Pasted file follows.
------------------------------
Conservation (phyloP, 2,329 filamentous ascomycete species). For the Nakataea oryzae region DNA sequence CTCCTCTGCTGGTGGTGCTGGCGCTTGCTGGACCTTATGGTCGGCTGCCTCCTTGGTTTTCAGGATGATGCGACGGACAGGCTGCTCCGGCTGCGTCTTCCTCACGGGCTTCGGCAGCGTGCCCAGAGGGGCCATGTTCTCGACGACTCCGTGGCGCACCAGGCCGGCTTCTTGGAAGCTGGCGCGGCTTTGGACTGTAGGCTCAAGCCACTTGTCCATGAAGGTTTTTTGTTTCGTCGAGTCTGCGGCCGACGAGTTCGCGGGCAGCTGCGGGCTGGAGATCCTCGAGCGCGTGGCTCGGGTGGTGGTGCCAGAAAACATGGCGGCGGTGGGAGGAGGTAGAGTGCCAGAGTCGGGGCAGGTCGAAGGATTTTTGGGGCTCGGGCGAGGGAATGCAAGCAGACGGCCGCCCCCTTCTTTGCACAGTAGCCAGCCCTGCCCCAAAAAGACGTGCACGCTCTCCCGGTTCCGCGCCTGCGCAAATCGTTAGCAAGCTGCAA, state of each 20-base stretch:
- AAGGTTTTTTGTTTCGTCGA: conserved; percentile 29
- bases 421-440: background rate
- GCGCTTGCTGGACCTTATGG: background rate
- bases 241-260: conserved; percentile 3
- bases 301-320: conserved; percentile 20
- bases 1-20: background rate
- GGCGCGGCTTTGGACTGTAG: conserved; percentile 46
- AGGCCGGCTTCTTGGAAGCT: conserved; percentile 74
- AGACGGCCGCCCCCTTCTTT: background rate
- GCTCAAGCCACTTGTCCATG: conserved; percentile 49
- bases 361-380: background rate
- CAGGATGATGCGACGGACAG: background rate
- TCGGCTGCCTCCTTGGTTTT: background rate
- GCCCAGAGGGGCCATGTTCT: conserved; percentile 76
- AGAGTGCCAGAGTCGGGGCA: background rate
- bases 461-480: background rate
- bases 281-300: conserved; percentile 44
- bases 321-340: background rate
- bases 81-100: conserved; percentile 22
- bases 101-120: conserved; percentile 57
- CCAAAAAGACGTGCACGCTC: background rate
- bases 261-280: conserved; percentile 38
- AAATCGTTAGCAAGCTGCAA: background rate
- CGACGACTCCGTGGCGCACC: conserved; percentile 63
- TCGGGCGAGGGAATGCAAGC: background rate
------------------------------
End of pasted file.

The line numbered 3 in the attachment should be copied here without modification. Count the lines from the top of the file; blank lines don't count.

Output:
- bases 421-440: background rate